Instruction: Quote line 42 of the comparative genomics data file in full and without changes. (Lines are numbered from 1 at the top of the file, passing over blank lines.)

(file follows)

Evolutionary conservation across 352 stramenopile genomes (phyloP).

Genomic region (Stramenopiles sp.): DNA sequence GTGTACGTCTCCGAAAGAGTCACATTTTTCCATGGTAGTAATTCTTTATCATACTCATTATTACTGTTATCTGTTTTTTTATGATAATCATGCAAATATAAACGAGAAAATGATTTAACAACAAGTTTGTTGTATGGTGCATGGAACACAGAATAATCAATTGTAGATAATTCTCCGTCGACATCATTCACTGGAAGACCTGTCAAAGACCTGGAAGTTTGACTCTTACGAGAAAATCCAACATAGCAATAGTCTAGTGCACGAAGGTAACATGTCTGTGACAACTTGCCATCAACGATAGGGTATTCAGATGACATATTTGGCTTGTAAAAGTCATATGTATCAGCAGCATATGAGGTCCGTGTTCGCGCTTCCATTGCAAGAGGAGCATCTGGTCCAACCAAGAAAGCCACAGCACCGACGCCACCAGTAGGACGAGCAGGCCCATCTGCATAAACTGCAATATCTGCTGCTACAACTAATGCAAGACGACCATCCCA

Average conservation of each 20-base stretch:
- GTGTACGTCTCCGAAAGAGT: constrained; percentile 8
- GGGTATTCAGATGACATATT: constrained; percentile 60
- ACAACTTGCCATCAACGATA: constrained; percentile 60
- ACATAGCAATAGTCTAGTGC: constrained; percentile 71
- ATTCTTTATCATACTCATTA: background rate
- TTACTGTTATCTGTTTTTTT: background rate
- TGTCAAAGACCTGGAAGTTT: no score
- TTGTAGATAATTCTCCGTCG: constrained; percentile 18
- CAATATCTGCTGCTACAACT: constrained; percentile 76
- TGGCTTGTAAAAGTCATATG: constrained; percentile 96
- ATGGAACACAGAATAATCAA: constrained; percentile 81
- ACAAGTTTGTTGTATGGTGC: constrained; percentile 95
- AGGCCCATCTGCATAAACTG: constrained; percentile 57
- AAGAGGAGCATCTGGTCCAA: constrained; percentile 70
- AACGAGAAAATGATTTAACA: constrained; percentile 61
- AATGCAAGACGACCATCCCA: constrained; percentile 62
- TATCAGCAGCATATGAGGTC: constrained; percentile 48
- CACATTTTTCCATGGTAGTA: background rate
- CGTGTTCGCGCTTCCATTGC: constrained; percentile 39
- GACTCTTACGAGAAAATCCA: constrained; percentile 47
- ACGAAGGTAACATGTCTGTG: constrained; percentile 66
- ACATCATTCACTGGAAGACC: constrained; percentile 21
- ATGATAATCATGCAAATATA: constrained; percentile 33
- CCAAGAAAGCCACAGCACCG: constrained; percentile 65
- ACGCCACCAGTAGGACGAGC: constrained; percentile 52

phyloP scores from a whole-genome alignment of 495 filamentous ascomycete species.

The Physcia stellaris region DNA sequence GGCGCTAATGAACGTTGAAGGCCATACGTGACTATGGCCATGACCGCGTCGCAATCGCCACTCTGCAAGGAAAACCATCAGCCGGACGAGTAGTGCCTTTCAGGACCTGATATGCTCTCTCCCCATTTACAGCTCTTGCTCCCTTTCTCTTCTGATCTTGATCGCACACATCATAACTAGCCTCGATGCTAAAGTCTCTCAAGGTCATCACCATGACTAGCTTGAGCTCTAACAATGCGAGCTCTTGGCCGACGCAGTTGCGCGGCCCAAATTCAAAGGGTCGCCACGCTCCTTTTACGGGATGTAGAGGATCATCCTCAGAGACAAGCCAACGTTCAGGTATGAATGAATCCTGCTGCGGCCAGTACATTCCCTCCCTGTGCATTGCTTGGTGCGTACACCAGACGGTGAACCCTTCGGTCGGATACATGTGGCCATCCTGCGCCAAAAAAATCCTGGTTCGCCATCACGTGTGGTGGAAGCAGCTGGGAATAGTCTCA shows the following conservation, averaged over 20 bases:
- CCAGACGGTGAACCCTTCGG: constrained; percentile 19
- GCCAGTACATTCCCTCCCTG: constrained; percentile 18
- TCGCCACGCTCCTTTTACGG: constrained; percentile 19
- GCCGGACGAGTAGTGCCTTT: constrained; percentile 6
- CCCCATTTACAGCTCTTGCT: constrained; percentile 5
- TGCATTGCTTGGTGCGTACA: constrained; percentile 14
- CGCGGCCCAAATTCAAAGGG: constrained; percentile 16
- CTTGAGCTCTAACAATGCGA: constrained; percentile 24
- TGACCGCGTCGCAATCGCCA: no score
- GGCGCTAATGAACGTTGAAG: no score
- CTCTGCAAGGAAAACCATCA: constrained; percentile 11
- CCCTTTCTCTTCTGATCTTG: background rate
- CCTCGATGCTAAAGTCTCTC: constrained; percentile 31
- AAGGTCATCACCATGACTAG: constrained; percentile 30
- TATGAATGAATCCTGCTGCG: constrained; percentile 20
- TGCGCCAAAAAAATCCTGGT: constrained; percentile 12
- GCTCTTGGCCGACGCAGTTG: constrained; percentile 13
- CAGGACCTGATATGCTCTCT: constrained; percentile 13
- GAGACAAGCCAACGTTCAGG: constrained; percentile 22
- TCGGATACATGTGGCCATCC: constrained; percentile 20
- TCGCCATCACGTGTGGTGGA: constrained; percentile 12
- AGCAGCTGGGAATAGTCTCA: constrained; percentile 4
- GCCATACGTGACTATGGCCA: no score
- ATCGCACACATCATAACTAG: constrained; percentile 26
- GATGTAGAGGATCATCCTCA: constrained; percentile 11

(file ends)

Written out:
- CCCTTTCTCTTCTGATCTTG: background rate